“My name is Liv (Not Olivia). I’m not technically a girl. I’m transgender. Which is a bit like being a Transformer. Only not quite as cool because I probably won’t get to save the world one day.”
Liv knows he was always meant to be a boy, but with his new school’s terrible dress code, he can’t even wear pants. Only skirts.
Operation: Pants Project begins! The only way for Liv to get what he wants is to go after it himself. But to Liv, this isn’t just a mission to change the policy―it’s a mission to change his life. And that’s a pretty big deal.
I was not expecting this book to be as amazing as it was! I can’t say enough good things about this story.
Since Liv identifies as a boy, I will use the pronouns he/him when referring to him. His pronouns were sometimes tough to remember because the audiobook I listened to was narrated by a woman. Which makes sense. Anyway, Liv is an outstanding character. His personality and voice felt real. He made his frustration toward being called a girl justified. I loved how he called his moms’ the moms.’ It’s so endearing.
My favorite character, by far, was Jacob. Jacob is absolutely the best friend anyone could possibly have. He’s likable, genuine, and supportive of Liv. He was a bit flawed, but that’s made him so real.
Everyone in this book is pretty awesome except for two characters, the principal and Jade, the homophobic popular mean girl stereotype. Everything out of her mouth is offensive and wrong. Let’s leave it at that.
Ugh. Yet another unfair dress code story and this dress code is extremely outdated. “Girls must wear a black, pleated, knee-length skirt.”What is this, the 1960s?! This is the 21st century! Get with the times, people! Stop forcing girls to wear skirts! As if school dress codes don’t target girls enough as it is. Or in this case, boys who are perceived as girls.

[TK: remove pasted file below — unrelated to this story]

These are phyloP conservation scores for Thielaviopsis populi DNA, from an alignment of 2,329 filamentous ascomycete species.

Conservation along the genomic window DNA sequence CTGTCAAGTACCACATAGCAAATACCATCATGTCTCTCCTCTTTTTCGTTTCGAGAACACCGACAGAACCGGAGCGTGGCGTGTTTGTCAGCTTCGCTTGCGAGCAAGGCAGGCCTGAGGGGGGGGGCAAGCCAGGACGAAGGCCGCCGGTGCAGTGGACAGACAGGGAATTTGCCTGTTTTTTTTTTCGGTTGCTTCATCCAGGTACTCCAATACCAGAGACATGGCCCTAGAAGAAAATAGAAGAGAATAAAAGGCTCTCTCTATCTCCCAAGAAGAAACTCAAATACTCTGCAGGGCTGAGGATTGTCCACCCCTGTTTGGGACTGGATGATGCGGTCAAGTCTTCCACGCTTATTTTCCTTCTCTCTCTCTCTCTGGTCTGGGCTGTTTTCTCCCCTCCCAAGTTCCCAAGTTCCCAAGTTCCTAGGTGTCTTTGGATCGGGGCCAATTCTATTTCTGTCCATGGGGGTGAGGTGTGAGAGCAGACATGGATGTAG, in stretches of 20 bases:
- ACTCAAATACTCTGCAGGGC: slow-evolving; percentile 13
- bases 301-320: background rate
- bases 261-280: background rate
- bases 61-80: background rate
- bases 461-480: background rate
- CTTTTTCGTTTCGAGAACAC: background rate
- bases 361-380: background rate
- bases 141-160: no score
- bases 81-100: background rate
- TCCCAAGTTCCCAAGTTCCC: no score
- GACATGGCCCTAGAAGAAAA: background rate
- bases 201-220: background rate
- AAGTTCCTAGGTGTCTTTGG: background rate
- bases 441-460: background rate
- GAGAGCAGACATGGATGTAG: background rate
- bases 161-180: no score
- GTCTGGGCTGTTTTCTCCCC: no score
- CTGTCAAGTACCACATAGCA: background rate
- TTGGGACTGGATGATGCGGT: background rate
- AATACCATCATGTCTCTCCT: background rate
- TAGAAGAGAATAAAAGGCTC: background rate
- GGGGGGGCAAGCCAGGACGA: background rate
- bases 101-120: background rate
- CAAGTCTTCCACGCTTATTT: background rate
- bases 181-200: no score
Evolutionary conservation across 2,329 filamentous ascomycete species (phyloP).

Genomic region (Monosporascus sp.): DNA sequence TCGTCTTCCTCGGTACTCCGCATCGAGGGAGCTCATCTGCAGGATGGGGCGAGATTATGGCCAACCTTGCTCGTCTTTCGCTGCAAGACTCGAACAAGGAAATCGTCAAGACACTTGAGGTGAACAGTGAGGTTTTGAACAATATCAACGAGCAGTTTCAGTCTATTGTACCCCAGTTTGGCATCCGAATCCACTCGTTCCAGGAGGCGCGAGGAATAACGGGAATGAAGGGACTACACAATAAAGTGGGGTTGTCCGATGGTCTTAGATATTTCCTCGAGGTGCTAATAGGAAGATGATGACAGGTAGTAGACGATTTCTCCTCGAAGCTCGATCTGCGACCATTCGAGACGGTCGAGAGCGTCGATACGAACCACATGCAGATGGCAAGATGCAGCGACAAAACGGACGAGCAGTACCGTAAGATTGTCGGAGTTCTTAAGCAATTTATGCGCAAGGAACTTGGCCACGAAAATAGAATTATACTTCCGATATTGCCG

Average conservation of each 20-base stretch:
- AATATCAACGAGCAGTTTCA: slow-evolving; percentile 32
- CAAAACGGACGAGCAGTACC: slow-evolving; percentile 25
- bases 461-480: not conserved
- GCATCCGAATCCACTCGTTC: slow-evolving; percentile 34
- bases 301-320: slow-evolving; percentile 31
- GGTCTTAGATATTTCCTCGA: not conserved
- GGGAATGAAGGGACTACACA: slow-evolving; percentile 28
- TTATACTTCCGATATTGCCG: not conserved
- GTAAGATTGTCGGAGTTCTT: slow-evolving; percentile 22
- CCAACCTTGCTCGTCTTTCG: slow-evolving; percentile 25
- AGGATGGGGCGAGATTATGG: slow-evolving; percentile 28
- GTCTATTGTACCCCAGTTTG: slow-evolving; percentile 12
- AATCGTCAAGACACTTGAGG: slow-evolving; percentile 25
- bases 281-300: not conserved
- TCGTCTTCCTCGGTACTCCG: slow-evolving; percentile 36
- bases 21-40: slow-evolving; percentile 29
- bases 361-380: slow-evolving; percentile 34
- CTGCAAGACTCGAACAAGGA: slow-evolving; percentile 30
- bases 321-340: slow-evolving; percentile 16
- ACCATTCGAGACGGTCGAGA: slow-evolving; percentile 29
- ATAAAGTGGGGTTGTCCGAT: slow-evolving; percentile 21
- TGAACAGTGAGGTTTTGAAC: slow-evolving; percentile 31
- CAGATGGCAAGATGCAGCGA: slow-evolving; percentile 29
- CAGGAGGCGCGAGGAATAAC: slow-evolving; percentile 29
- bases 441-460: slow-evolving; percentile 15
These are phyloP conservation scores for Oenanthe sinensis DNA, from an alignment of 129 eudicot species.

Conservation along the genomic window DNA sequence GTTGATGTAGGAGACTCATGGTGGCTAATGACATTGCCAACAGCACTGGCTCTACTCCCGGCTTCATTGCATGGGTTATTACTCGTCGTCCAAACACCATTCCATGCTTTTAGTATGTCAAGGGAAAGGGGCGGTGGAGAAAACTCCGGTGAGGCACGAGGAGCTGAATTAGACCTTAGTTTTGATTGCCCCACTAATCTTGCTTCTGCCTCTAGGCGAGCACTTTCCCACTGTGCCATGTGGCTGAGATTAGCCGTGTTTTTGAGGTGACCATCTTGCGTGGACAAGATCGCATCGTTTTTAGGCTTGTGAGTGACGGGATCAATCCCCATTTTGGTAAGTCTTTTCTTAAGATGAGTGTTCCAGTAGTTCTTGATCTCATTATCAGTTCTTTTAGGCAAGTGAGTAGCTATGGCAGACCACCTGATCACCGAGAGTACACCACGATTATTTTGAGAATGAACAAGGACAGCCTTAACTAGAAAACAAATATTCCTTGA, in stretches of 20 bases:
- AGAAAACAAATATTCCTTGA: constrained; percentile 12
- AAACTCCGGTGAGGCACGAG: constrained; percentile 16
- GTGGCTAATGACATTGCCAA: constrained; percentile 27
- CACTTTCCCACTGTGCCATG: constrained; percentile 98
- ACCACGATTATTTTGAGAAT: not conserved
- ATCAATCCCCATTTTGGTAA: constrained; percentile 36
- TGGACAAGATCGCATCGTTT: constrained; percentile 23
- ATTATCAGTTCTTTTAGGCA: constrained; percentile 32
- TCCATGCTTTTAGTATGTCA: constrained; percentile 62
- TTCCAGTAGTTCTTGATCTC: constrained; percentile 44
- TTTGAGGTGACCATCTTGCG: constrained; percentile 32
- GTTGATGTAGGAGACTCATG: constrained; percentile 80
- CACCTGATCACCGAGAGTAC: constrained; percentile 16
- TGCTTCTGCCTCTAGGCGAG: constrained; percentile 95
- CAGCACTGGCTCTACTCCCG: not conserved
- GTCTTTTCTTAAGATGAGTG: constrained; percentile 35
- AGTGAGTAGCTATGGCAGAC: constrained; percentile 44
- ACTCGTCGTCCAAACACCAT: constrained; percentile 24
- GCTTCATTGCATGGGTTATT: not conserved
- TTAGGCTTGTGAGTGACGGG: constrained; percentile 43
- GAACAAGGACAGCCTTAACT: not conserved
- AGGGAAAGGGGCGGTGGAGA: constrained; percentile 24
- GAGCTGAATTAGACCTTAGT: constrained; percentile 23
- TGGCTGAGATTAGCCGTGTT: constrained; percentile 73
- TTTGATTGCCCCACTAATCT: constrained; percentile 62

As a girl who doesn’t like wearing skirts or dresses, I sympathize with Liv. Skirts are way too exposing. I prefer the security that pants and shorts provide. But some girls like wearing skirts. If a girl wants to wear a skirt, that’s fine. If they want to wear pants, that’s fine. If a boy wants to wear a skirt, that’s fine too. As long as both parties are wearing respectable underwear.
Here are a few of my favorite quotes and passages from the story (there were so many):
“Most people would get angry if people insisted on calling them something they’re not.”
“My first thought after I woke up was, ‘Maisie was right. Maybe I should try to be more like everyone else.”
My second thought was, ‘No. Maybe I should try to be a little more me.’
(Actually, my very first thought was that I needed to pee, but that doesn’t sound dramatic.)”
“It’s important to Liv,” Jacob said. “And I guess I wouldn’t like it if I had to wear a skirt to school, so why should Liz be any different?“
“I want at least one person to see me for who I actually was, instead of who they thought I was.”
“I had no trouble coming up with reasons why Jade was targeting me: she had to put other people down in order to feel good about herself. I was different and she was bored.”
“I truly believe that everyone should be able to wear whatever they wanted. Boys should be allowed to wear skirts too – why not? People should be able to wear clothes that express who they are.”
“But neither of us has anything to be ashamed of. Why should we hide who we are? We’re freaking awesome!“
Overall, this was an amazingly genuine story, that I regret not reading it sooner.